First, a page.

Ford plans new credit card to increase loyalty

Marketing

Ford Motor Co. plans to follow its rivals by offering a credit card that would allow customers to more easily finance repairs and earn them money toward service or new-vehicle purchases.

The Visa card, which will be tied to the FordPass Rewards system and is expected to launch in the second quarter, would allow users to accumulate points for any purchase, automotive-related or not, that could be redeemed in Ford showrooms or service centers, according to dealers briefed on Ford’s plans.

Cardholders can earn 5 percent back on certain Ford transactions, plus another 5 percent through FordPass Rewards. The card will offer 3 percent back for gasoline, auto insurance, parking and other auto-related purchases, as well as on dining, and 1 percent back on all other purchases.

Users would be eligible to get 0 percent interest for six months on purchases of $499 or more at Ford, Lincoln or Quick Lane stores and could earn credits for hitting annual purchasing thresholds, dealers were told.

There is no dealer participation fee, and Ford’s retailers would earn a $65 sign-up bonus for each person enrolled and approved, people familiar with the plans told Automotive News. Dealers were told customer enrollment will be completely digital and that the card will be offered through the First National Bank of Omaha, not Ford Motor Credit Co.

A Ford spokeswoman declined to comment on any details about the credit card.

The card is the latest effort by the automaker to boost customer loyalty and retention. The company in late 2018 tapped Elena Ford, a great-great-granddaughter of Henry Ford, to become its chief customer experience officer, and in 2019 rolled out the points-based FordPass Rewards program.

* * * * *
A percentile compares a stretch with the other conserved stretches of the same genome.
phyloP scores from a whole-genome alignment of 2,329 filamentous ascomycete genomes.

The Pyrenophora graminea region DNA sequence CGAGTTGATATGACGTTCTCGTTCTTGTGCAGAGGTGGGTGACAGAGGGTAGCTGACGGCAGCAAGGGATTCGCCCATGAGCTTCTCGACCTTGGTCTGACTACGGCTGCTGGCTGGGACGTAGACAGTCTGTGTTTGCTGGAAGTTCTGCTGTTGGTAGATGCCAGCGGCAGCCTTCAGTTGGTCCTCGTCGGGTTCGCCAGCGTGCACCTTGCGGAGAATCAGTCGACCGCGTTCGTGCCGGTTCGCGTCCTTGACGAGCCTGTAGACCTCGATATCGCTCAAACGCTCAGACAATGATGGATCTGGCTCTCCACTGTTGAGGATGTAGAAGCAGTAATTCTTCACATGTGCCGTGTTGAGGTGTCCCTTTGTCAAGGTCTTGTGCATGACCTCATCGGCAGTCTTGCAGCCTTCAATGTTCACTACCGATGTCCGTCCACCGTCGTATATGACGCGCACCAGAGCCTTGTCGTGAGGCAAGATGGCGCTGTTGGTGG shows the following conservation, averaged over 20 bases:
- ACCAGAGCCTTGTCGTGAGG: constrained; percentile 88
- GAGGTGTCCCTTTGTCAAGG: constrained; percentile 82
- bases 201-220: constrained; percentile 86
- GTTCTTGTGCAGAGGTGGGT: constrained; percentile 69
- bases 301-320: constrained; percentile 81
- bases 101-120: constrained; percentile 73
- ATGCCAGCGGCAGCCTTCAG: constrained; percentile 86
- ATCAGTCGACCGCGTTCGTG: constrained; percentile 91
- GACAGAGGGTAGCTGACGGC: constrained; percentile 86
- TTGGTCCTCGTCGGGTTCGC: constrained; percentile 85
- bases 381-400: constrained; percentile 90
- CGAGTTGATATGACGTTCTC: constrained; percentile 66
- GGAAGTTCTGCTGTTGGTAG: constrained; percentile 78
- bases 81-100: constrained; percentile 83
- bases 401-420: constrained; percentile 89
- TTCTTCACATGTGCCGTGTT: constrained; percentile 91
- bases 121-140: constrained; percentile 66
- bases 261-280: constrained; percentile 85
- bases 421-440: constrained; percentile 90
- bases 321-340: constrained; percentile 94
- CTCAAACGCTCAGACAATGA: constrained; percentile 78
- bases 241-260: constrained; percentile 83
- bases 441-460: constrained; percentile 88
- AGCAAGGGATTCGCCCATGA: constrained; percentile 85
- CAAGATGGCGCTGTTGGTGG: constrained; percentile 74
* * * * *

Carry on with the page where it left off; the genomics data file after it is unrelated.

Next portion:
Competitors including General Motors and Fiat Chrysler Automobiles have similar credit card offerings. Ford introduced a card for business owners in 2000 and offers a Quick Lane credit card, although it’s unclear whether that will continue when the new card is launched.

Virtually every dealer signed up for FordPass Rewards when the program was introduced last year, officials said, largely because Ford offered to fund it. FordPass Rewards replaced the underutilized Owner Advantage Rewards program that was available at fewer than a quarter of Ford’s retailers.

While Ford traditionally has strong brand loyalty, according to IHS Markit data, it has said it wants to improve those numbers to help dealers increase profits. When FordPass Rewards started, Ford said only 52 percent of new-vehicle buyers come back to the dealership for their first oil change.

Ford benchmarked a number of nonautomotive loyalty programs while developing FordPass Rewards, including those from Delta Air Lines, United Airlines and Marriott International.

The new credit card, dealers said, will help create more repeat business.

In addition to starting FordPass Rewards, Ford opened a redesigned call center in Texas, piloted a mobile service network, offered easier lease renewals and is testing new types of showrooms. While officials declined to provide numbers, last year they said Ford was doubling its spending on customer experience to improve its standing relative to rivals such as Toyota.

“Right now, we need to take care of the customers we have,” Elena Ford said last year. “It’s like at a restaurant. If the service is lousy, you’re not going to go back, even if the food was good. It’s part of keeping them in the Ford family.”

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